Once the event is deemed “official” by the Guinness Book of World Records, all participants will be world record holders, according to Pool Manager Jen Newton.
“I think it was cool,” said Jarrod Stambaugh, 11, of Snoqualmie. “The coolest part is being in the World Book of Records and being famous.”
“Being in the Guinness World Book of Records is a pretty cool thing and not a lot of people have the opportunity to be in it individually, so being part of something collective is a neat opportunity,” agreed his mother, Jackie Stambaugh.
The event was the culmination of National Water Safety Month. The swim may become an annual event.

Man sets weekly mileage Guinness world record

Mike Sheehy of Carlsbad, CA had a couple hundred mile head start at Sunday's Rock 'n Roll San Diego Marathon as the 38 year old man both crossed the Rock 'n Roll Marathon finish line and set a new Guinness world record for most miles run in a week. In a Forrest Gump fashion, Sheehy ran 408.04 miles from May 30 to June 6 in an effort to raise money and awareness for the Leukemia & Lymphoma Society.
Running three times a day for seven days, Mike Sheehy logged a marathon in the morning, a marathon in the afternoon and about 11 miles in the evening each day last week. Sheehy received his official Guinness Book of World Records certificate to authenticate his 408.04 mile week, which obliterated the previous weekly mileage world record set by Bernie Hollywood from England in 2008 of 350.2 miles.
Someone was constantly with Sheehy to validate his daily mileage and photograph his starts, and over 12 hours of his trek were recorded. Somewhat reminiscent of Forrest Gump, strangers started to join in on runs with Sheehy last week who were equally inspired by his spirit and his charitable intentions. Those intentions of Sheehy's raised nearly $50,000 for cancer research in 7 days.
Despite already running over 375 miles, Mike Sheehy still came in strong in the Rock 'n Roll San Diego Marathon results, placing 3,018 out of 10,625 finishers in 4:21.41. Earlier in 2010, Katie Visco of Massachusetts ran from Boston to San Diego, covering 3,132 miles in 9 months at only 24 years old.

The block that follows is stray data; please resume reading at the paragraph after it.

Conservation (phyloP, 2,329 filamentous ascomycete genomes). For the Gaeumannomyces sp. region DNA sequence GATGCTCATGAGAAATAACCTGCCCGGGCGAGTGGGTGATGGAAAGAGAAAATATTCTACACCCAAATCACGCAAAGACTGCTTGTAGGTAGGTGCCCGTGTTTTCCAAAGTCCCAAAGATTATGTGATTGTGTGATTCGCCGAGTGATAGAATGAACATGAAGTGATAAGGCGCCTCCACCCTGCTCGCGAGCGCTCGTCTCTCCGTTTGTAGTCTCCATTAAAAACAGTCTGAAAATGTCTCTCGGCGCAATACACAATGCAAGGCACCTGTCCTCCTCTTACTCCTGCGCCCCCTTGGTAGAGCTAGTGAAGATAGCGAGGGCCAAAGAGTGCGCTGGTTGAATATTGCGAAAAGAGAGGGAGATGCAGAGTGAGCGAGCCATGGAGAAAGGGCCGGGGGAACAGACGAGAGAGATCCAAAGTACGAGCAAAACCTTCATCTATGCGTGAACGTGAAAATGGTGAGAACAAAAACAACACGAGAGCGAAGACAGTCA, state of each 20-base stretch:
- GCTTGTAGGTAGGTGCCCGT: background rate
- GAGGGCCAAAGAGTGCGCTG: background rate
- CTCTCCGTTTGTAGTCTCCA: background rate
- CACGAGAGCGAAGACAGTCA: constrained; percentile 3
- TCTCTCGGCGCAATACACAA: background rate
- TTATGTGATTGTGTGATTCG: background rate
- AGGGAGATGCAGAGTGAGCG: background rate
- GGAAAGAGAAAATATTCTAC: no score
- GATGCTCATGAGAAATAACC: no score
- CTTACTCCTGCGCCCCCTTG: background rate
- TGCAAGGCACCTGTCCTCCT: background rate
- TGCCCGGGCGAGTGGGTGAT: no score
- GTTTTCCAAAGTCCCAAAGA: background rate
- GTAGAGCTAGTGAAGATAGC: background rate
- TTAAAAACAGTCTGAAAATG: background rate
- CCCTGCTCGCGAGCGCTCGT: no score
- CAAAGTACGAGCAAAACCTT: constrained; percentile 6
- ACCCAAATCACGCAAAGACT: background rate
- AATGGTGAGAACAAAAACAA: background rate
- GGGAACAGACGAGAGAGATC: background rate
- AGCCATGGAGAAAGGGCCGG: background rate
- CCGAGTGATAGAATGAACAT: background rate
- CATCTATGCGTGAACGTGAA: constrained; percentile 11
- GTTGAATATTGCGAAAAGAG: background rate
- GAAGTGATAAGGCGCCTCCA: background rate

Toronto oyster shucker sets new world record

Toronto restaurateur Patrick McMurray has broken his own oyster-shucking record, separating 38 oysters from their shells in under one minute.

In fact, he says, he ran out of oysters with six seconds left on the clock.
“I think I could do 44, 45,” he says.
He performed the feat on the set of Zheng Da Zong Yi, a Guinness World Records Special in Beijing, China, on May 21, Guinness confirmed today.
The owner of Starfish on Adelaide St. E. and Ceili Cottage in Leslieville, shucked his first oyster when he was a 16-year-old busboy in someone else’s restaurant. It was love at first taste, and now, in addition to owning two restaurants, McMurray travels the world teaching top chefs how to shuck and prepare oysters.
Shucking can be dangerous business — McMurray has accidentally stuck himself with a knife while shucking oysters 80 times over the years, requiring a total of 14 stitches. Now he works with a stainless steel glove on his left hand.
McMurray’s success is registered with Guinness under the Most in a Minute category. His previous record was set in December 2002, on the Christine Cushing Live TV show in Toronto, when he shucked 33 oysters in one minute. The record prior to that was 29 oysters, set by a Frenchman on a television show in Spain in 2001.
Becoming a Guinness world record holder can be a ticket to travel, says McMurray — he was flown to China by the television station for the Guinness television special, as was an archer from Tennessee who can hit six targets with one draw of the bow. McMurray’s also been flown to Singapore, Bangkok and Shanghai for competitions and demonstrations.
He’s received two certificates from Guinness in recognition of his accomplishments, but he’s never been printed up in a Guinness book. He is hoping his feat will make the 2011 edition.
“In the oyster world, I’m pretty high up,” says McMurray, 41, father of Spencer, 11, and Leiden, 13. “It’s a lot of fun. I only want to get in the book for one reason, so my kids can say, ‘Yeah, it’s Daddy in the book.’ ”

World’s fattest Mother : Donna Simpson

At 600 pounds, Donna Simpson may already have the title of world’s fattest mom under her belt. And though she has recently disavowed her desire to become a half-ton woman, the 42-year-old resident of Old Bridge, N.J., is anything but abashed.
She has recently become a YouTube star and likes to show off her generous proportions on, a website created for people who can’t get enough of the big girls.
Simpson says she eats 12,000 calories a day, the Daily Mail reports. That's almost seven times what the average woman should consume, says Marisa Sherry, a registered dietician who specializes in eating disorders.
Simpson first made headlines last March, when she told a British tabloid that she was super-sizing her portions on purpose. Her goal, she said, was to reach the 1,000-pound mark, putting her closer to earning a spot in the Guinness World Records book.
The story triggered heavy criticism from bloggers and tweeters around the world-including some who expressed concern for her 3-year-old daughter.
Chastened, Simpson recently told that she didn't really want to get that big, but that she likes living large and doesn't care to lose weight.